How to approach the Yizkor moment was taught to me by a dear colleague in Sydney, who served the same synagogue as I and lived in the flat upstairs from ours. On Shabbat we would walk home together through Kings Cross, where a corner shop was doing a brisk trade in cooked (t’refah) chickens.

    My colleague told me, “You see the owner of that shop? Before the Sho’ah he was a talmid chacham and even now when he goes home on a Saturday afternoon he smokes a cigar and studies Gemara.”

    “So what happened to him? The shop open on Shabbat? The non-kosher food?” I asked.

    “You forget,” said my colleague, “he went through the Holocaust”…

    The evanescent crowds don’t come to the synagogues for Yizkor any more: is it the passing of time (and of the survivors)? The passing of the rebellion? Who knows?

    Z’vulun & Yissachar

    September 29th, 2015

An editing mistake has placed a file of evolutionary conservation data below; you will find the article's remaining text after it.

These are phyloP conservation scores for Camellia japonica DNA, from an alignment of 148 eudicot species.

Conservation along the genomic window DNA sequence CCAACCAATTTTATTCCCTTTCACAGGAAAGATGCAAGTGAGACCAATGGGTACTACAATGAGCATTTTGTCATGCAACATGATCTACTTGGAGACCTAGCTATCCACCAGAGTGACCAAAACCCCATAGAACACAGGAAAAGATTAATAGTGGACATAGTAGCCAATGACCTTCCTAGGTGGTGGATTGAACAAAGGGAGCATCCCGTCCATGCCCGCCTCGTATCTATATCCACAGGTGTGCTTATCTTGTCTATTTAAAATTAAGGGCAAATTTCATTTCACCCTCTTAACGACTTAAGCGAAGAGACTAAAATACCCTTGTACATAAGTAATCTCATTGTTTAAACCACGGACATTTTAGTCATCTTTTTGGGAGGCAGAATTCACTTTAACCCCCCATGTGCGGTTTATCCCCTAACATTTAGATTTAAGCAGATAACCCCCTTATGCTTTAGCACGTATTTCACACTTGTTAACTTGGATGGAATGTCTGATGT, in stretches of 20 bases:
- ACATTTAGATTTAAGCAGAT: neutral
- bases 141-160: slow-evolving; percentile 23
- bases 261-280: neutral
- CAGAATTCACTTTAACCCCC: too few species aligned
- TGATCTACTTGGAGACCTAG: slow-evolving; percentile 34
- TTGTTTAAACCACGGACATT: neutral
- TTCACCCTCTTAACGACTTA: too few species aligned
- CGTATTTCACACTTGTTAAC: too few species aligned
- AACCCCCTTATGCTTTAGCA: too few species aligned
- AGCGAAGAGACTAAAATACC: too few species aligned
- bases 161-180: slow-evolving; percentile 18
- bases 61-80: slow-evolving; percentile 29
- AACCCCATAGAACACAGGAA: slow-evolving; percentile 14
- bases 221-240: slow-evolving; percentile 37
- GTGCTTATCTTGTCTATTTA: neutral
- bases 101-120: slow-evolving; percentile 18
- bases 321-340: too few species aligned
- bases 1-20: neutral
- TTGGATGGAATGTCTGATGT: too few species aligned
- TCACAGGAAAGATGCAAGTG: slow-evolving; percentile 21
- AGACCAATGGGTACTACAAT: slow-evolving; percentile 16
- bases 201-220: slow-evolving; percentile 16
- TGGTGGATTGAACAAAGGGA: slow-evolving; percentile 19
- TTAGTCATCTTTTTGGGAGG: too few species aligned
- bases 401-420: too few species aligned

HandshakeDiv’rei Torah on the weekly reading usually skip the final section of the Torah, V’Zot HaB’rachah, presumably because it is read on Simchat Torah and doesn’t have a Shabbat to itself. A pity, since there is so much to think and speak about in this section.

    As an example, there is the verse in Moses’s blessing (Deut.33:18), “Rejoice, Z’vulun, in your going out, and Yissachar in your tents”. Mentioning these two tribes together echoes their long-established association that has its beginning in the patriarch Jacob’s blessing of his sons (Gen. 49:13-14).

    The sages explain that the two brothers, Z’vulun and Yissachar, and the tribes named after them, had a mutually beneficial partnership: Z’vulun were seafarers who went out to make a living, supporting Yissachar who were scholars who stayed home to study. Yissachar in turn brought spiritual benefit to Z’vulun. In that sense Z’vulun were known for their “going out” for business, and Yissachar for their life in the tents of Torah.

    (It is said that there was a similar partnership between Moses Maimonides and his brother, which worked well until the trading brother lost his life at an early age.)

    This is how many of the commentators take the verse from V’Zot HaB’rachah. However, the Targum Onkelos follows a line of rabbinic commentary that considers that Z’vulun’s going out is for the purpose of war against an enemy: the notion of “going out” at the beginning of Parashat Ki Tetzei is “going out to war”.